“Can we go to the adventure park?”
My son had just arrived with his children, as they had no school that afternoon. I had offered to do something special with them. Carl’s suggestion was no surprise; he loved climbing. And Sheila loved whatever Carl did.
“Let’s first have lunch,” I said. That might give me time to consider…
We put on our shoes and went down to the car. Suddenly, Carl remembered he hadn’t done his homework. So back we came – none too cheerfully – and he set to it. It was only filling in the missing names of various body parts: showda, elbow, rist,… They don’t care about the spelling yet at his age. That didn’t take long.
On the way down the steps, Sheila slipped and stumbled in her excitement. Her screams resounded around the neighbourhood and I saw her knee was bleeding. Back we came to patch her up, then set off again.
Gran was out on the balcony to wave and asked if I’d remembered to take some refreshments. I hadn’t. Back again – brows knitted – to pack a few nibbles and a drink.
We were just about ready to go when the doorbell rang. Oh, no, the neighbour wanted a hand unloading some furniture he had collected from his parents.
“My brother was supposed to come to help, and he’s just messaged me that he’s delayed. But I have to bring the van back in an hour. It won’t take long.”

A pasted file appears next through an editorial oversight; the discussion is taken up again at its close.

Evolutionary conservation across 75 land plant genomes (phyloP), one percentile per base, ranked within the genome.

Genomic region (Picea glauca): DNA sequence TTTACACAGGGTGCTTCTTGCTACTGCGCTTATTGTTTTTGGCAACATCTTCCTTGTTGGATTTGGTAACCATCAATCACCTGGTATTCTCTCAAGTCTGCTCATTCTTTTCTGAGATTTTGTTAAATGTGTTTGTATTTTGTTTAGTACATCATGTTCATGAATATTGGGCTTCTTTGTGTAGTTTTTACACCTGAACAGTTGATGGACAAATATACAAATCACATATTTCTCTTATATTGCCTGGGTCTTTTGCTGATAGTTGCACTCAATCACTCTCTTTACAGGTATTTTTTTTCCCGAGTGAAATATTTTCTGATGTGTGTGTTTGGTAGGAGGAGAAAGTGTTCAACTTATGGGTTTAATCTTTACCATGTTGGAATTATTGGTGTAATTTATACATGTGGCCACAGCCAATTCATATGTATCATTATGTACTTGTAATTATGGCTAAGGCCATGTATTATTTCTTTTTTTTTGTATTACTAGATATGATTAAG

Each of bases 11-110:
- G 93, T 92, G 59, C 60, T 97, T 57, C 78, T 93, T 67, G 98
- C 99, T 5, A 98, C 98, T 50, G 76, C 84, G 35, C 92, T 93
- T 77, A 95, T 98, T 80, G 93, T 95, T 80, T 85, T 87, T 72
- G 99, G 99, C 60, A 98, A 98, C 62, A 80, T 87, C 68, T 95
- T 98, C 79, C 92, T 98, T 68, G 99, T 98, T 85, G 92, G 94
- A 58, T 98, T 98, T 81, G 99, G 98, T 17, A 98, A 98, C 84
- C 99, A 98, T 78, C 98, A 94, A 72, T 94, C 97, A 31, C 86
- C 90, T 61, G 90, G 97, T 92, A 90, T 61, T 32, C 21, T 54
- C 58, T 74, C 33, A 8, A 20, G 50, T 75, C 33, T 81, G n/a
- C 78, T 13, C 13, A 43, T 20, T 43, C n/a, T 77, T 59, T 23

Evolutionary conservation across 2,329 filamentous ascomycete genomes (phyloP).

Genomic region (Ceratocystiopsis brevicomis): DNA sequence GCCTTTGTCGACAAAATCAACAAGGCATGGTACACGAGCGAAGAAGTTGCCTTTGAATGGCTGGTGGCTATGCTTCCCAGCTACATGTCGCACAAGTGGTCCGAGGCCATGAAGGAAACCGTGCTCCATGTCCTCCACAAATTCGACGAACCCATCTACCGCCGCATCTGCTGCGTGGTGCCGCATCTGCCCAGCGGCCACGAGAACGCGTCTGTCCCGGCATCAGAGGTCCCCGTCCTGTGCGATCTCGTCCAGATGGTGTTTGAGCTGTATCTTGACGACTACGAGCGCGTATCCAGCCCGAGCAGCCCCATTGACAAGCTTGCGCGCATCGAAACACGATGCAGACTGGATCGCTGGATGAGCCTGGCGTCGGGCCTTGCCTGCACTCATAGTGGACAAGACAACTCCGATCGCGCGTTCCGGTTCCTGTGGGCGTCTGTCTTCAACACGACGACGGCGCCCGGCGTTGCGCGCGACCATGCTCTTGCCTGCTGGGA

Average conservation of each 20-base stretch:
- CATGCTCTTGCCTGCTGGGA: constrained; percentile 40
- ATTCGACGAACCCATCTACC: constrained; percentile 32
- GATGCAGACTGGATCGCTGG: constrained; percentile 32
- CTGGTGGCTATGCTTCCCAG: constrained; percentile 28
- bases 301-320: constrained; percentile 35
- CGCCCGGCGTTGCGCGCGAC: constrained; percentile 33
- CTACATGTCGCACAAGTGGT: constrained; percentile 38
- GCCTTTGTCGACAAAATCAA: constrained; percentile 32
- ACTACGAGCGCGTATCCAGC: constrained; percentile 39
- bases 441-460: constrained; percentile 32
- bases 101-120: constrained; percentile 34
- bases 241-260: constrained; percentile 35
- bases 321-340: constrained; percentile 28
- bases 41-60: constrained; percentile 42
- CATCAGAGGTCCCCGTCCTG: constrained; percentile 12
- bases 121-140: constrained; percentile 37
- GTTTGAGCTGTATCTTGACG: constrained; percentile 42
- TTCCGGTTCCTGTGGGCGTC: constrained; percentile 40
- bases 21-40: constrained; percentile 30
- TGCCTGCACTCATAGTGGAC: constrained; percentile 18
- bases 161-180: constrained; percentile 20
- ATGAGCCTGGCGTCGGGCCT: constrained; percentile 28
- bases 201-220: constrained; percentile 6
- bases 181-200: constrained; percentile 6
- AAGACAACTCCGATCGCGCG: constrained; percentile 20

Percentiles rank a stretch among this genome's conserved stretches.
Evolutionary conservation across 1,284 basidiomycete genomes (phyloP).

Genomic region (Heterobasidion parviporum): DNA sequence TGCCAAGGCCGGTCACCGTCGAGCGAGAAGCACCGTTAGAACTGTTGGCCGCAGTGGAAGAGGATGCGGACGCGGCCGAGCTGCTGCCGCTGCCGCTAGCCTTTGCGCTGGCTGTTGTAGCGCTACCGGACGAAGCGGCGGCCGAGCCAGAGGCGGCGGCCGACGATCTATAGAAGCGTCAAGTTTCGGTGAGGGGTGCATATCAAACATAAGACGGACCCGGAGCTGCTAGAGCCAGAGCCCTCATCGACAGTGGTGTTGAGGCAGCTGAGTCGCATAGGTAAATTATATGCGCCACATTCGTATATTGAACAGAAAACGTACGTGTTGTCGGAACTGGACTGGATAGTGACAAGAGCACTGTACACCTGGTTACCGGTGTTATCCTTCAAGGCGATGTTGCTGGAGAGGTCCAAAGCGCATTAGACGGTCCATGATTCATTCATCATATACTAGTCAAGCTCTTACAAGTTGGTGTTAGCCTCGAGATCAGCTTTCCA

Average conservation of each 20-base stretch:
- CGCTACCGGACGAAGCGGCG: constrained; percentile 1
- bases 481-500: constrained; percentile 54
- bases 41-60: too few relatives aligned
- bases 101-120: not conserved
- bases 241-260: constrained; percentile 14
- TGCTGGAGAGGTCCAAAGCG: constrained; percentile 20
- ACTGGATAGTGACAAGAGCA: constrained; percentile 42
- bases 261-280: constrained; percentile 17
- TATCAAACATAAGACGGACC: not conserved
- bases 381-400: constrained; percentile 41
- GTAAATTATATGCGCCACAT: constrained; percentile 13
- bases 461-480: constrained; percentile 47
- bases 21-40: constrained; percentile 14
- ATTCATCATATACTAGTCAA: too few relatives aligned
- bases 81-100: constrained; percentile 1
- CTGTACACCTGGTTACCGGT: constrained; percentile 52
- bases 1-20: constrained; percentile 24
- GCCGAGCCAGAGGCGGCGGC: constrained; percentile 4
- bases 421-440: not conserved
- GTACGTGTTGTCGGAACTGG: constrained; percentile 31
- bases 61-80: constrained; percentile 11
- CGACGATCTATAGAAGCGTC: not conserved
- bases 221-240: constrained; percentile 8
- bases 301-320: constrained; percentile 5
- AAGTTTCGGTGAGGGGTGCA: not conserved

I turned to the kids. “Why don’t you go and play in the garden while I’m busy?”
“Can I plant some vegetables?”
“Ask Gran if she has some seeds.”
“And I want to go on the trampoline.” She’d forgotten about her wounded knee.
The armchairs were no problem, but getting the huge sofa out, past all the junk in the porch – and then moving other things around in the living room to make space – was time consuming. There was still an antique chest of drawers, which left us panting.
I glanced at my watch as I made my way out to the garden. “I’m sorry, kids, but it’s too late to go to the adventure park now.”
“But you promised!” both shouted.
I hung my head. “Sorry, but it took longer than we thought. How about taking Frodo for a walk in the woods?”
“Oh, yes. Can I hold the lead?”
“You can take turns. On the way back we’ll drop into the farm shop to buy some eggs. And you can each choose a jar of jam. Gran wants to make scones for tea.”
Frodo dashed about, pulling on the lead and yapping at imaginary enemies. Sheila managed to pick a bunch of wild flowers for Gran. And Carl uprooted a young rapeseed plant to add to his garden. When we got home, we all had a drink and I read them an exciting story about Ramona the Pest and her exasperated by sister Beezus, while Gran was baking. It was soon time for Dad to take them home.
“Bye, Sheila, bye, Carl. Give our love to your Mum!”
“Bye, Pop! And thanks for a lovely afternoon.”
As I waved them off, I tried to remember what exactly I had promised.
Jesus said, “I came so that they might have life and have it more abundantly.” (John 10:10b)